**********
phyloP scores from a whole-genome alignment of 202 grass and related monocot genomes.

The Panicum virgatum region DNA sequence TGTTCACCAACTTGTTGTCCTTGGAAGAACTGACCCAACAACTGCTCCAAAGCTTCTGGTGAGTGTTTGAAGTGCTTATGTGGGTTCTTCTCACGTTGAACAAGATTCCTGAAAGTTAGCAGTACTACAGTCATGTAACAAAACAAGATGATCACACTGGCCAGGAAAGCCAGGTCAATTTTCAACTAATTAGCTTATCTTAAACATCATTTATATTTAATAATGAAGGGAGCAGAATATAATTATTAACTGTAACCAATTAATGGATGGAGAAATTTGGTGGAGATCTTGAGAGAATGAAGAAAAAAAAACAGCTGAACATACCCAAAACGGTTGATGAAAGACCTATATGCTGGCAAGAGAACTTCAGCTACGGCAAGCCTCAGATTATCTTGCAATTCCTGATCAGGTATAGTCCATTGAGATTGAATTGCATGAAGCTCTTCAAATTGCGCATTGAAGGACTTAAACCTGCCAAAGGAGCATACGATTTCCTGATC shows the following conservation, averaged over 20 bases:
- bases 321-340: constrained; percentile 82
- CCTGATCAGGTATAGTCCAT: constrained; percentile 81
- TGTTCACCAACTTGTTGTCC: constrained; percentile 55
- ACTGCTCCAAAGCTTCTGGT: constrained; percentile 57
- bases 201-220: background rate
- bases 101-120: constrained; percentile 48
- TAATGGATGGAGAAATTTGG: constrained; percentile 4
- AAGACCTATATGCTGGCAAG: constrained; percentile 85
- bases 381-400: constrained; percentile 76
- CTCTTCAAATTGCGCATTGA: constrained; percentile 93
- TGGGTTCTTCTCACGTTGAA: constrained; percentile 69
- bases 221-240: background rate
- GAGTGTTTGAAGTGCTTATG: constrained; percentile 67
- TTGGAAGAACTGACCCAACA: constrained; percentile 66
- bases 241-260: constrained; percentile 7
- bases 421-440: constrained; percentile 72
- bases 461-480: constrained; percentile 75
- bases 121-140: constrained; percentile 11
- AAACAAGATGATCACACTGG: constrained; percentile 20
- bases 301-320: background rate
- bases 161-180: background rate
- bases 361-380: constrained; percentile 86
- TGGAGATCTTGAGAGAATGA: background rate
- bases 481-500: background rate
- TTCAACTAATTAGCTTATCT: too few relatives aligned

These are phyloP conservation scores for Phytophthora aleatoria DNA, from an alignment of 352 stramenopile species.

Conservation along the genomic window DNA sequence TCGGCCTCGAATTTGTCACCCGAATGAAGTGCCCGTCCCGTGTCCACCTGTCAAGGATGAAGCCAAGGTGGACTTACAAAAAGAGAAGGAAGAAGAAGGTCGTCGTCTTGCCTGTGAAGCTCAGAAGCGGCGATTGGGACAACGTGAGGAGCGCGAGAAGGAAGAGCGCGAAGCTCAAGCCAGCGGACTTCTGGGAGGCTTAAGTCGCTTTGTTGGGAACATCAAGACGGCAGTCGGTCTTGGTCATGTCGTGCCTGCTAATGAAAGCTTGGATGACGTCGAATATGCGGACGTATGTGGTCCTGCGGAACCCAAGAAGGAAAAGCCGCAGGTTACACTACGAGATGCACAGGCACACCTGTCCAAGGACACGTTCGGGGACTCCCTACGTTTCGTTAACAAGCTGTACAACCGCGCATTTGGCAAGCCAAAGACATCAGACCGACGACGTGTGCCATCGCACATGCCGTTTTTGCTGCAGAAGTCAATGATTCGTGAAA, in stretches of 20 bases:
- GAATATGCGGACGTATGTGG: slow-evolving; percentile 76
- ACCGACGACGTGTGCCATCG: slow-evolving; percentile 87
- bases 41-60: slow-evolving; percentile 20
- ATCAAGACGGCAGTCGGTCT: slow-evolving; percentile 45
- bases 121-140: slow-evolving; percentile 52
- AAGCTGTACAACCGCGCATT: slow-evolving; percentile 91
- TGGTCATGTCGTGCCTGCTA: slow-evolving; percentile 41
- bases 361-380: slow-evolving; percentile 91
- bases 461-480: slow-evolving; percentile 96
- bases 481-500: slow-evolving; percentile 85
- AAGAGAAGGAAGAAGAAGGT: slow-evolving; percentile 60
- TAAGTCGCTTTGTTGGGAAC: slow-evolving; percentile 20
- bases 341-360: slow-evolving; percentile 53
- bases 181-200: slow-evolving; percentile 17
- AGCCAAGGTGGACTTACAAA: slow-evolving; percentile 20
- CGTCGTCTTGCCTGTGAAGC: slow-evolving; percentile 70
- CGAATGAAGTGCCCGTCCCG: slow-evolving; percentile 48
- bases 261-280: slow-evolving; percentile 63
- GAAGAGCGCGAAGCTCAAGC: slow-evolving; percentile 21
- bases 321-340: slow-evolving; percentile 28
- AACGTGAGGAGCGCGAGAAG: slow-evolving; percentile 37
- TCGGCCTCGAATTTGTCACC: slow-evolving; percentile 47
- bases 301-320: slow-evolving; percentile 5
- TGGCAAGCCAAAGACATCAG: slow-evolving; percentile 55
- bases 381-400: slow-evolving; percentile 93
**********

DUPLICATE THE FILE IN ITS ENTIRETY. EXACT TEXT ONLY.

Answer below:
phyloP scores from a whole-genome alignment of 202 grass and related monocot genomes.

The Panicum virgatum region DNA sequence TGTTCACCAACTTGTTGTCCTTGGAAGAACTGACCCAACAACTGCTCCAAAGCTTCTGGTGAGTGTTTGAAGTGCTTATGTGGGTTCTTCTCACGTTGAACAAGATTCCTGAAAGTTAGCAGTACTACAGTCATGTAACAAAACAAGATGATCACACTGGCCAGGAAAGCCAGGTCAATTTTCAACTAATTAGCTTATCTTAAACATCATTTATATTTAATAATGAAGGGAGCAGAATATAATTATTAACTGTAACCAATTAATGGATGGAGAAATTTGGTGGAGATCTTGAGAGAATGAAGAAAAAAAAACAGCTGAACATACCCAAAACGGTTGATGAAAGACCTATATGCTGGCAAGAGAACTTCAGCTACGGCAAGCCTCAGATTATCTTGCAATTCCTGATCAGGTATAGTCCATTGAGATTGAATTGCATGAAGCTCTTCAAATTGCGCATTGAAGGACTTAAACCTGCCAAAGGAGCATACGATTTCCTGATC shows the following conservation, averaged over 20 bases:
- bases 321-340: constrained; percentile 82
- CCTGATCAGGTATAGTCCAT: constrained; percentile 81
- TGTTCACCAACTTGTTGTCC: constrained; percentile 55
- ACTGCTCCAAAGCTTCTGGT: constrained; percentile 57
- bases 201-220: background rate
- bases 101-120: constrained; percentile 48
- TAATGGATGGAGAAATTTGG: constrained; percentile 4
- AAGACCTATATGCTGGCAAG: constrained; percentile 85
- bases 381-400: constrained; percentile 76
- CTCTTCAAATTGCGCATTGA: constrained; percentile 93
- TGGGTTCTTCTCACGTTGAA: constrained; percentile 69
- bases 221-240: background rate
- GAGTGTTTGAAGTGCTTATG: constrained; percentile 67
- TTGGAAGAACTGACCCAACA: constrained; percentile 66
- bases 241-260: constrained; percentile 7
- bases 421-440: constrained; percentile 72
- bases 461-480: constrained; percentile 75
- bases 121-140: constrained; percentile 11
- AAACAAGATGATCACACTGG: constrained; percentile 20
- bases 301-320: background rate
- bases 161-180: background rate
- bases 361-380: constrained; percentile 86
- TGGAGATCTTGAGAGAATGA: background rate
- bases 481-500: background rate
- TTCAACTAATTAGCTTATCT: too few relatives aligned

These are phyloP conservation scores for Phytophthora aleatoria DNA, from an alignment of 352 stramenopile species.

Conservation along the genomic window DNA sequence TCGGCCTCGAATTTGTCACCCGAATGAAGTGCCCGTCCCGTGTCCACCTGTCAAGGATGAAGCCAAGGTGGACTTACAAAAAGAGAAGGAAGAAGAAGGTCGTCGTCTTGCCTGTGAAGCTCAGAAGCGGCGATTGGGACAACGTGAGGAGCGCGAGAAGGAAGAGCGCGAAGCTCAAGCCAGCGGACTTCTGGGAGGCTTAAGTCGCTTTGTTGGGAACATCAAGACGGCAGTCGGTCTTGGTCATGTCGTGCCTGCTAATGAAAGCTTGGATGACGTCGAATATGCGGACGTATGTGGTCCTGCGGAACCCAAGAAGGAAAAGCCGCAGGTTACACTACGAGATGCACAGGCACACCTGTCCAAGGACACGTTCGGGGACTCCCTACGTTTCGTTAACAAGCTGTACAACCGCGCATTTGGCAAGCCAAAGACATCAGACCGACGACGTGTGCCATCGCACATGCCGTTTTTGCTGCAGAAGTCAATGATTCGTGAAA, in stretches of 20 bases:
- GAATATGCGGACGTATGTGG: slow-evolving; percentile 76
- ACCGACGACGTGTGCCATCG: slow-evolving; percentile 87
- bases 41-60: slow-evolving; percentile 20
- ATCAAGACGGCAGTCGGTCT: slow-evolving; percentile 45
- bases 121-140: slow-evolving; percentile 52
- AAGCTGTACAACCGCGCATT: slow-evolving; percentile 91
- TGGTCATGTCGTGCCTGCTA: slow-evolving; percentile 41
- bases 361-380: slow-evolving; percentile 91
- bases 461-480: slow-evolving; percentile 96
- bases 481-500: slow-evolving; percentile 85
- AAGAGAAGGAAGAAGAAGGT: slow-evolving; percentile 60
- TAAGTCGCTTTGTTGGGAAC: slow-evolving; percentile 20
- bases 341-360: slow-evolving; percentile 53
- bases 181-200: slow-evolving; percentile 17
- AGCCAAGGTGGACTTACAAA: slow-evolving; percentile 20
- CGTCGTCTTGCCTGTGAAGC: slow-evolving; percentile 70
- CGAATGAAGTGCCCGTCCCG: slow-evolving; percentile 48
- bases 261-280: slow-evolving; percentile 63
- GAAGAGCGCGAAGCTCAAGC: slow-evolving; percentile 21
- bases 321-340: slow-evolving; percentile 28
- AACGTGAGGAGCGCGAGAAG: slow-evolving; percentile 37
- TCGGCCTCGAATTTGTCACC: slow-evolving; percentile 47
- bases 301-320: slow-evolving; percentile 5
- TGGCAAGCCAAAGACATCAG: slow-evolving; percentile 55
- bases 381-400: slow-evolving; percentile 93